The Devil’s Knife has posted a piece claiming that Chris Huhne is The Most Dangerous Man in the Country. Huhne is, apparently, a meglomaniac environmentalist bent on bringing British industry to its knees by pursing a demented energy policy based on windmills. Chris (Mounsey, I’m sure DK resents sharing Huhne’s first name) uses an article by Christopher Booker in the Mail denouncing Huhne in similar terms.

Before getting into the fun nitty-gritty of comparative energy policy, it’s important to set Booker in the context of the Daily Mail’s core market. This is predominantly middle-aged, well-off, and living in suburbs or rural areas – exactly the same sort of people who typically view a wind farm near their property as an intrusion. The Daily Mail knows this, and is very good as tailoring its news product to their prejudices – just like the Guardian, in fact. The Mail is also very good at avoiding PCC complaints, which is why it’ll typically push nonsense like Booker’s piece into an op-ed, because, as a response to an earlier complaint I raised against the Mail stated:

“[It] was clearly an opinion piece rather than a definitive statement of fact.”

Even though that op-ed made some statements which were clearly intended to be factual. Booker’s employment by the Mail should be seen in the same context as Polly Toynbee’s by the Guardian: someone who is very good at writing articles that appeal to a particular demographic.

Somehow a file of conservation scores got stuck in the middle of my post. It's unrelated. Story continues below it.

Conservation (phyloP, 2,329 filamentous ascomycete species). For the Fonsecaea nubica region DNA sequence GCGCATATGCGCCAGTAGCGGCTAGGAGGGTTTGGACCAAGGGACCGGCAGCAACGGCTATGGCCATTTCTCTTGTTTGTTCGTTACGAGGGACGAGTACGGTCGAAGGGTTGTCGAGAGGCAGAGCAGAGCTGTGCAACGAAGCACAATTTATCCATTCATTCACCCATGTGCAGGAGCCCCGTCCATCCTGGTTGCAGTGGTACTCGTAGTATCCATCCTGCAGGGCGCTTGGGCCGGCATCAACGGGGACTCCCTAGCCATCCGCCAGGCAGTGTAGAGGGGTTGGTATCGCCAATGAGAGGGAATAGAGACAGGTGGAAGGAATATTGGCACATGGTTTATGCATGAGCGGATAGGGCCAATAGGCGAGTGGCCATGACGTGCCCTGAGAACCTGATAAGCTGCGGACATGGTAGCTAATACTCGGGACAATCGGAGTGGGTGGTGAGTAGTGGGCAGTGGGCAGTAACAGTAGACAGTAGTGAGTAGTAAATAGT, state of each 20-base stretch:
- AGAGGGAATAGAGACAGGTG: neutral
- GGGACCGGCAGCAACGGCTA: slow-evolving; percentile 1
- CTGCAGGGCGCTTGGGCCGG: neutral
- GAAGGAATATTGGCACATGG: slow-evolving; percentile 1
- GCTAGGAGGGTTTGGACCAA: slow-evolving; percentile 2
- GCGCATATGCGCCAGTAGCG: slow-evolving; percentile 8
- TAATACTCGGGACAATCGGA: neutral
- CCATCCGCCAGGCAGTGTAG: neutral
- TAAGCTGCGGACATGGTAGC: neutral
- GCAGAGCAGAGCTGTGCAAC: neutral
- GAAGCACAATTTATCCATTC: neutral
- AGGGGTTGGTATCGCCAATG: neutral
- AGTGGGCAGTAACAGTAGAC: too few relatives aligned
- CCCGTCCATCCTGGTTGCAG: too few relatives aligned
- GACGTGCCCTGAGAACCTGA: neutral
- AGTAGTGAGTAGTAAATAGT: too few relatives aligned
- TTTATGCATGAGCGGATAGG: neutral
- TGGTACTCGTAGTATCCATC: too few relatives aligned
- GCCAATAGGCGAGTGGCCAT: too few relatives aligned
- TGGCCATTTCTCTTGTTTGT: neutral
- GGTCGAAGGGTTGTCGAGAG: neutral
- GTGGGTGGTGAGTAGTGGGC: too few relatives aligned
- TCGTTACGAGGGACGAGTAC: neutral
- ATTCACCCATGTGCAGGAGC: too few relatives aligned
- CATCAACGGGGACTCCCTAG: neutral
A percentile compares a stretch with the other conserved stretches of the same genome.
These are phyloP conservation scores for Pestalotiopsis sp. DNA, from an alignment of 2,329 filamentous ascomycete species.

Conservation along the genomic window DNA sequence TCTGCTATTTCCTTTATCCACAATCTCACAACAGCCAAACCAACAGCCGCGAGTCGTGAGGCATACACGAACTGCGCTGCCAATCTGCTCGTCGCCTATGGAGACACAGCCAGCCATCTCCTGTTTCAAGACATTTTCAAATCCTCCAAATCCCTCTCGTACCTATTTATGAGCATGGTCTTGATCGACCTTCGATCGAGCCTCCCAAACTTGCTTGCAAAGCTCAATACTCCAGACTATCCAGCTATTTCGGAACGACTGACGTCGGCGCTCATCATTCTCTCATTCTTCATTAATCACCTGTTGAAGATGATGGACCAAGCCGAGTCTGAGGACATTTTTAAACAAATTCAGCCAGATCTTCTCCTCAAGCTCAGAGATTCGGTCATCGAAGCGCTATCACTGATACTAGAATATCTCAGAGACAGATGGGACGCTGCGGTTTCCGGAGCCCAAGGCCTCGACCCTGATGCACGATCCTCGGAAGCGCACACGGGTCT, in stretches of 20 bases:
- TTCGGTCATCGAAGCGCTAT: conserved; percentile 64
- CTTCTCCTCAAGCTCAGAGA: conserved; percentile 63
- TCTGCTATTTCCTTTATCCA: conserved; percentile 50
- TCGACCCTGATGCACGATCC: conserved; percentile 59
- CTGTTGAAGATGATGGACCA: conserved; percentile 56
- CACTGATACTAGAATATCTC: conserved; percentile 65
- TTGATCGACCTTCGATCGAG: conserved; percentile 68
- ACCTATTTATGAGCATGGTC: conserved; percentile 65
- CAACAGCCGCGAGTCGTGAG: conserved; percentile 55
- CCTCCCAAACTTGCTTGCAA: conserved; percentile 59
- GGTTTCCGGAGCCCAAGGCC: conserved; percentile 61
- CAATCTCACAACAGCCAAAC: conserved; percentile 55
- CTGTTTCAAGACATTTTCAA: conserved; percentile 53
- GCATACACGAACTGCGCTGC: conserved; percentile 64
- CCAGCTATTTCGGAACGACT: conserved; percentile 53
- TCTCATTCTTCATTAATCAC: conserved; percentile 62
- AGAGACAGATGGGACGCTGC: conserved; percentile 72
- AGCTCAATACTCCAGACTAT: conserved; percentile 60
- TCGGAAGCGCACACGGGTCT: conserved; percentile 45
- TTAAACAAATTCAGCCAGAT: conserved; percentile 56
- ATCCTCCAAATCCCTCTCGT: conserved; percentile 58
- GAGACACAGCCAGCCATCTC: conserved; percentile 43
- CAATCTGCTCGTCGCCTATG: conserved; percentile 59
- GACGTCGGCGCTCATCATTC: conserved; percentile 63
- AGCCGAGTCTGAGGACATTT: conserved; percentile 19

Now, the next ten years. New nuclear is unlikely to be built until 2018 at the very earliest (and that is extremely optimistic in any case), while our current plant will begin shutting down by 2015. We need something to bridge the gap. CCS has not been proven (specifically the ‘storage’ part), and there is absolutely no political support for new coal without it. In terms of deployable renewables, the only technology mature enough to be deployed in sufficient quantities in time is wind. Our remaining option is gas, in new CCGT or OCGT plant.

The question – which DECC’s energy pathways attempt to address – is therefore to do with the balance of wind and gas on the system, rather than pretend we can rely on nuclear. Luckily, gas and wind complement each other very well – OCGT plants in particular are very efficient at handling variability. Left to itself, the market would probably opt for substantial numbers of new CCGT plant, as well as significantly more onshore wind turbines, as both have relatively low capital costs (by ‘leave the market to itself’ I also assume that planning isn’t a factor – it’s funny how fond many anti-state activists are of planning regulations. I don’t include DK in this, of course). Of course, in the real world, the outcome we end up with will involve a certain amount of state intervention.

Luckily for us, OfGem has already done some research on potential scenarios for 2020. It considers the implications of both strong investment in renewables and also the potential level of economic growth. A cursory glance at the document will tell you that in the event of weak economic growth, energy bills are lower with more gas on the system by about 1%. Conversely, with strong economic growth, more renewables on the system coupled with strong energy saving incentives means energy prices 44-30% cheaper. This is largely to do with the likely rocketing price of gas – we’re not the only European country to recognise the compability of wind and gas.

I know which path I’d opt for if lower energy prices for consumers was my aim, quite apart from anything to do with carbon emissions. As a betting man, I know where my money is going.